1. Remuneration adjustment mechanism

Remuneration shall be adjusted on a monthly basis according to a formula based on the Index of Consumer Prices (IPC) and the Index of Internal Wholesale Prices (IPIM), both published by INDEC (the Argentine Statistic Agency).

For further information, please do not hesitate to contact either Nicolás Eliaschev and/or Javier Constanzó.


Recent deals in renewables. Where do we go from here?

An update of recent developments and an outlook on what to watch-out for in the coming weeks and months in the Argentine energy landscape

  1. Introduction

Renewables expanded significantly in the past years. Currently total capacity for renewables is 2725 MW, with more than an additional of 1500 MW (est.) under construction or commissioning. Once projects under construction reach COD, Argentina will be on track to meet its renewable energy consumption target for 2020 set out by the law at 12% (target for 2021, stands at 16%, for 2023, at 18% and 2025, 20%).

As of December 10th, 2019, a new Administration was sworn-in and certain questions arose regarding policies to be adopted under the new Government.

In an interview, our Partner Nicolás Eliaschev stressed the bipartisan nature of renewable energy policies and recalled that Law 27,191 which sets out renewable energy policy was sponsored by the Administration in place at the moment (Cristina Fernández de Kirchner) and then implemented by the Macri Administration. Eliaschev argued that the new Government had the opportunity to continue along this path.

  1. Recent positive developments and transactions

Although it may be too early to jump into definitive conclusions, the first signs are encouraging, and the current Administration seems to be committed to continuity in this policy area. Among the positive news for the sector, we point out the closing or signing of relevant project finance transactions where we had the honor to represent the lenders:

  • On December 19th, 2019, KfW Ipex Bank disbursed the first instalment of a facility granted for the development and construction of the wind power projects Chubut Norte III and Chubut Norte IV (respectively owned by SPVs controlled by GENNEIA and PAE), totaling 140.88 MW of combined generation capacity. The deal was signed in July 2019. Our Firm acted as Argentine counsel for KfW Ipex, with a team led by partners Marcelo R. Tavarone and Nicolás Eliaschev.
  • On January 14th, 2020, Luz del León (an SPV controlled by YPF Luz) signed a US$150 million project finance facility with BNP Paribas Fortis SA/NV and United States International Development Finance Corporation (DFC) to finance the development and construction of the Cañadón León wind power project for a total 120 MW of generation capacity, located in the Province of Santa Cruz, Argentina. The transaction is the first non-recourse project financing to build a windfarm that will supply electricity under two types of PPAs: a 20-year PPA with CAMMESA under the RenovAr regime, and a 15-year corporate PPA under the MATER regime, both under Argentina’s renewable energy legal framework. The transaction is also the first non-recourse project financing to be signed after the new Administration led by President Alberto Fernández was sworn in. Our Firm acted as Argentine counsel for BNPP and DFC, with a team led by partners Nicolás Eliaschev and Julieta De Ruggiero.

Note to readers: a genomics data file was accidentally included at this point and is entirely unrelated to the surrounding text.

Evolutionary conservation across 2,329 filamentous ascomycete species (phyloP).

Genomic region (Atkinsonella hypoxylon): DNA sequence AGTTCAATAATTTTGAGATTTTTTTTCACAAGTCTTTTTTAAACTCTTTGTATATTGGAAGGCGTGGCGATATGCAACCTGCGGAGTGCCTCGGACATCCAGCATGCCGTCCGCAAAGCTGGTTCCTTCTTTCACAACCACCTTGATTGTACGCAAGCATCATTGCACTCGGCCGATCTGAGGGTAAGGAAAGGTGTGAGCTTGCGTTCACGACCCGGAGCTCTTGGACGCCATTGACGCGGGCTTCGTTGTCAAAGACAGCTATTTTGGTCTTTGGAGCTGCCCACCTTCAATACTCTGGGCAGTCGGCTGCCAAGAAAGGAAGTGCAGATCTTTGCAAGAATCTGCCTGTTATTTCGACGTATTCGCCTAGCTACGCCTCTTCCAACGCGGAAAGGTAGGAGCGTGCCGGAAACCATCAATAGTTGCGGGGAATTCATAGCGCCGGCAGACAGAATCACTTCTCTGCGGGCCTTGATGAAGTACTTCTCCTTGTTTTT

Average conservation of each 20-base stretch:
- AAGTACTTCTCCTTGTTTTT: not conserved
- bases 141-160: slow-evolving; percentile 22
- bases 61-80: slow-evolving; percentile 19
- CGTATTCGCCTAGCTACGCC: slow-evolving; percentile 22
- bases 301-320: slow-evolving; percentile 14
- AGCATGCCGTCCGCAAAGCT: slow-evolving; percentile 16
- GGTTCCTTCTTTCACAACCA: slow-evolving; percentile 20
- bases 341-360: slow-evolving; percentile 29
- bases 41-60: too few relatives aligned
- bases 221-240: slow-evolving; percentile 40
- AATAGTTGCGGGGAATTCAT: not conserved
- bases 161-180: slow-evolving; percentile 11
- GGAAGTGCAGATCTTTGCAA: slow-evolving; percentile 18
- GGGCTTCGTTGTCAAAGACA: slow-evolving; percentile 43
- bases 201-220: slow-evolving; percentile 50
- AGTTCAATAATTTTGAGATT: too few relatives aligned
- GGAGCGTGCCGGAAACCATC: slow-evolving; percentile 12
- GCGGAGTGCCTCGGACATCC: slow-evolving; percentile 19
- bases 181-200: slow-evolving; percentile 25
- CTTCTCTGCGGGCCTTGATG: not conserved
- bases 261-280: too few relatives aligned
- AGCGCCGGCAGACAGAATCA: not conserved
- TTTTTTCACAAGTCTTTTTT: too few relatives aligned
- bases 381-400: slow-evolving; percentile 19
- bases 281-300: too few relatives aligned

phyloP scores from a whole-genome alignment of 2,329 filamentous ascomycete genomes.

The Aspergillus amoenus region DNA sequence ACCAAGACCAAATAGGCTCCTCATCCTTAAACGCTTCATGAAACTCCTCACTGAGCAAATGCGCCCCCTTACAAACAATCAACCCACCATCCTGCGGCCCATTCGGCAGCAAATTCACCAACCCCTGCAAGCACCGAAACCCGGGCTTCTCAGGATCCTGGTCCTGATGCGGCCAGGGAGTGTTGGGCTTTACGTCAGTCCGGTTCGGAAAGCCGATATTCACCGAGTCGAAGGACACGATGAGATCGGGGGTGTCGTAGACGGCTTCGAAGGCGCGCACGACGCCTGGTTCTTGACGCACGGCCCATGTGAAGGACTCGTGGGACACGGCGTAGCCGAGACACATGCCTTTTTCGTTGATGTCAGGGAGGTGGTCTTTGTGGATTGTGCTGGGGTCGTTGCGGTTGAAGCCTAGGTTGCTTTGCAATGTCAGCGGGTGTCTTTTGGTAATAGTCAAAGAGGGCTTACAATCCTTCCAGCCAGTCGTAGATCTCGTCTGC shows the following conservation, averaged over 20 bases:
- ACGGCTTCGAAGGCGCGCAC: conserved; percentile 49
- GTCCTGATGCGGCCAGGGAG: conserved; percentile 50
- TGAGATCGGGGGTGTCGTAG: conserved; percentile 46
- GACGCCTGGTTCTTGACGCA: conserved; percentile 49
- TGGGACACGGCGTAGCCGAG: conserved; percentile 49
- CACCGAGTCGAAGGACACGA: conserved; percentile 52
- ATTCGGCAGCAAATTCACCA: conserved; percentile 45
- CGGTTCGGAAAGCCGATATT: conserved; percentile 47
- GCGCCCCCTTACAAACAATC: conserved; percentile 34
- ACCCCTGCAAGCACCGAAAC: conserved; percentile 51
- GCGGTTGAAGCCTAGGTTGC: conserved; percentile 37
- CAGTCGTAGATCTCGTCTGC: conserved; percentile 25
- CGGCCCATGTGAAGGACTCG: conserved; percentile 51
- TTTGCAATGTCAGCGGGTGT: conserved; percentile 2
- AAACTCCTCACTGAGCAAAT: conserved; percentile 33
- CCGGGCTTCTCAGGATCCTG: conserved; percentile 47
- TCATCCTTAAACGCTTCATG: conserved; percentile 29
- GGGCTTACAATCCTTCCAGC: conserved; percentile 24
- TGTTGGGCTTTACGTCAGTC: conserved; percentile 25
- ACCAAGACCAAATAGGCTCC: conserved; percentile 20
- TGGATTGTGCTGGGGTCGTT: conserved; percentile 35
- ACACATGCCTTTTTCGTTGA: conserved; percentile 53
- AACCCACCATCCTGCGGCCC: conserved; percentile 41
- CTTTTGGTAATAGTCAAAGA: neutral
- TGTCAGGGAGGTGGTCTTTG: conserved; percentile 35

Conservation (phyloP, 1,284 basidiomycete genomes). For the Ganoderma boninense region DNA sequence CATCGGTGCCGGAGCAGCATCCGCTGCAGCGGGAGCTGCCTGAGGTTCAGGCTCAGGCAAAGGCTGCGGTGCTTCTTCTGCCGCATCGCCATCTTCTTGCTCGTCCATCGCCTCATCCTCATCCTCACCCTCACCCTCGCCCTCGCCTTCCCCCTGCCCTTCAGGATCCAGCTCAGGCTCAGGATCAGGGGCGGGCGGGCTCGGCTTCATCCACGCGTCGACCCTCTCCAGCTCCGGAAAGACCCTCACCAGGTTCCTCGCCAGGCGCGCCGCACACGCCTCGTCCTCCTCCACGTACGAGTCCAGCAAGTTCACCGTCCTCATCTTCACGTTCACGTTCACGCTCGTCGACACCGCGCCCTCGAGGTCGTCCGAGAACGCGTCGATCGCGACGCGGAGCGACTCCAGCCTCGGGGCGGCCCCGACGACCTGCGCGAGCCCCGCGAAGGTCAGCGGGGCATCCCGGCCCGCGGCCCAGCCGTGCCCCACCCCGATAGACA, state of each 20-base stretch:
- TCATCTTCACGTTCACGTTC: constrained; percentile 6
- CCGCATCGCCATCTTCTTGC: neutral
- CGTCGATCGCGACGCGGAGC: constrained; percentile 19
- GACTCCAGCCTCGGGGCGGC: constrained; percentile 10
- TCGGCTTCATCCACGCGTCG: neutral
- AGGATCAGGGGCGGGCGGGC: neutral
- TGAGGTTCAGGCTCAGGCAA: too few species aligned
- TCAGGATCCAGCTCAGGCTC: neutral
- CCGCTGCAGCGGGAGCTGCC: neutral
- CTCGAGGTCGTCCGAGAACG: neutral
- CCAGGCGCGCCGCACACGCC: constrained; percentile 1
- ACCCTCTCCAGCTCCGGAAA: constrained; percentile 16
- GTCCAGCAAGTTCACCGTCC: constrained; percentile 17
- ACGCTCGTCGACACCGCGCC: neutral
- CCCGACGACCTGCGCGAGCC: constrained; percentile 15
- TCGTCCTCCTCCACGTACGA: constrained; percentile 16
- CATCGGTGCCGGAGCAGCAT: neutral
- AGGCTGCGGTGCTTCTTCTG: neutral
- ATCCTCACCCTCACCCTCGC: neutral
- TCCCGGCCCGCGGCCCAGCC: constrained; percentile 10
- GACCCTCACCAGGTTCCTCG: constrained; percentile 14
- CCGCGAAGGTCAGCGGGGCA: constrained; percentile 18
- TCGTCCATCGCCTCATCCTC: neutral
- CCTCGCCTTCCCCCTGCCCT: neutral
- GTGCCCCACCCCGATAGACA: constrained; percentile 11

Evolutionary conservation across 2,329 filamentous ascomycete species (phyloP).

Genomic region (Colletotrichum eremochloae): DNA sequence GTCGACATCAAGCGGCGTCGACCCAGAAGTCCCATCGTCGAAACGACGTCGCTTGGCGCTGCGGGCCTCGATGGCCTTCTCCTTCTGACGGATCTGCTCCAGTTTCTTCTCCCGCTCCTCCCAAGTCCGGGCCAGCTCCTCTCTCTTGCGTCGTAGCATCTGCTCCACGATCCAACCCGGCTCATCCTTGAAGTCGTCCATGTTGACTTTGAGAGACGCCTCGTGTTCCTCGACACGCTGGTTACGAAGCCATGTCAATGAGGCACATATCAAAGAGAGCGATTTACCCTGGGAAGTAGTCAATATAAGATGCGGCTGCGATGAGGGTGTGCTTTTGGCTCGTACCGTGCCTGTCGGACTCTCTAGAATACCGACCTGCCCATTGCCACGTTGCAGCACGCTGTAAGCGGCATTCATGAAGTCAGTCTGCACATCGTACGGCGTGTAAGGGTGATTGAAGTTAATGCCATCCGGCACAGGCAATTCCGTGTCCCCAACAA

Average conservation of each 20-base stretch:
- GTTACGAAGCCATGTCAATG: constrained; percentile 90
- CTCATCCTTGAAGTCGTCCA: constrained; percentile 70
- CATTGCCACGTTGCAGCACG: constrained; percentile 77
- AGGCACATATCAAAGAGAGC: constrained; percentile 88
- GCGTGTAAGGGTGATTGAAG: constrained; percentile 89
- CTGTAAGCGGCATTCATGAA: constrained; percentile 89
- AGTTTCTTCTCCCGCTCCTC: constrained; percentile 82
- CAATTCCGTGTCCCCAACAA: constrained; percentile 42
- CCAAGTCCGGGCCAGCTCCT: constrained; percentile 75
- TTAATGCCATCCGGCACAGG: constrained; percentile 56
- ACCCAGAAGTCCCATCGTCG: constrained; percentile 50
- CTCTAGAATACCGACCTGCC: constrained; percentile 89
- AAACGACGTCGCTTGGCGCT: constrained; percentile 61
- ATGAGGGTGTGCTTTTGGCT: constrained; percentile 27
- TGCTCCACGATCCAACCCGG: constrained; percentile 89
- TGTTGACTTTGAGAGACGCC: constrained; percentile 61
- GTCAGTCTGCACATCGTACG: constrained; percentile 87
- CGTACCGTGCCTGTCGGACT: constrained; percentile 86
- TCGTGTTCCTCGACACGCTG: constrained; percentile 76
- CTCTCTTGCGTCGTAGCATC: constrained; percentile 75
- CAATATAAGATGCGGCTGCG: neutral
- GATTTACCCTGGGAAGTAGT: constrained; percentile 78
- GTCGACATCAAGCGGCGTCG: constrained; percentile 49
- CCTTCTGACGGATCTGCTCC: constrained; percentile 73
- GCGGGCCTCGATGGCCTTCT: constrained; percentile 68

Another positive development is the continuity of Round 3 of the RenovAr Program. On August 2nd, 2019, the prior Administration awarded PPA for projects totaling 260 MW of capacity and the deadline for PPA execution was set for January 24th, 2020.

  • On December 4th, 2019, our Firm, with a team led by partners Nicolás Eliaschev and Juan Pablo Bove, assisted a successful bidder in the execution of nine PPA totaling 112.5 MW, corresponding to nine wind power projects.
  • On January 24th, 2020, our Firm, with a team led by partners Nicolás Eliaschev and Julián Razumny, assisted a successful bidder in the execution of three PPA totaling 30 MW, corresponding to three solar PV power projects. These PPA where among the first executed under the new Administration.
  1. Challenges
  • Delayed projects

Due to various reasons ranging from financial turbulence experienced by the country to more project-specific issues, certain projects, particularly some of those awarded under the RenovAr 2 round, have either fallen behind schedule or have never started construction. The new Administration has committed to review the existing situation on a project-by-project basis and although it has yet to announce a decision, a variety of possibilities may be considered ranging from term extensions, waivers regarding delays or PPA termination.

The outcome of this review will help to assess the real nature of the existing project pipeline. Some projects facing distress may be revived and others that never started might be terminated.

  • Transmission

Once the pipeline is settled as per the above, the picture of transmission availability will become clearer. As of today, should the whole project pipeline be built, transmission would be scarce. If some projects are cancelled, transmission capacity would be freed-up and new projects targeting the corporate PPA market might be developed.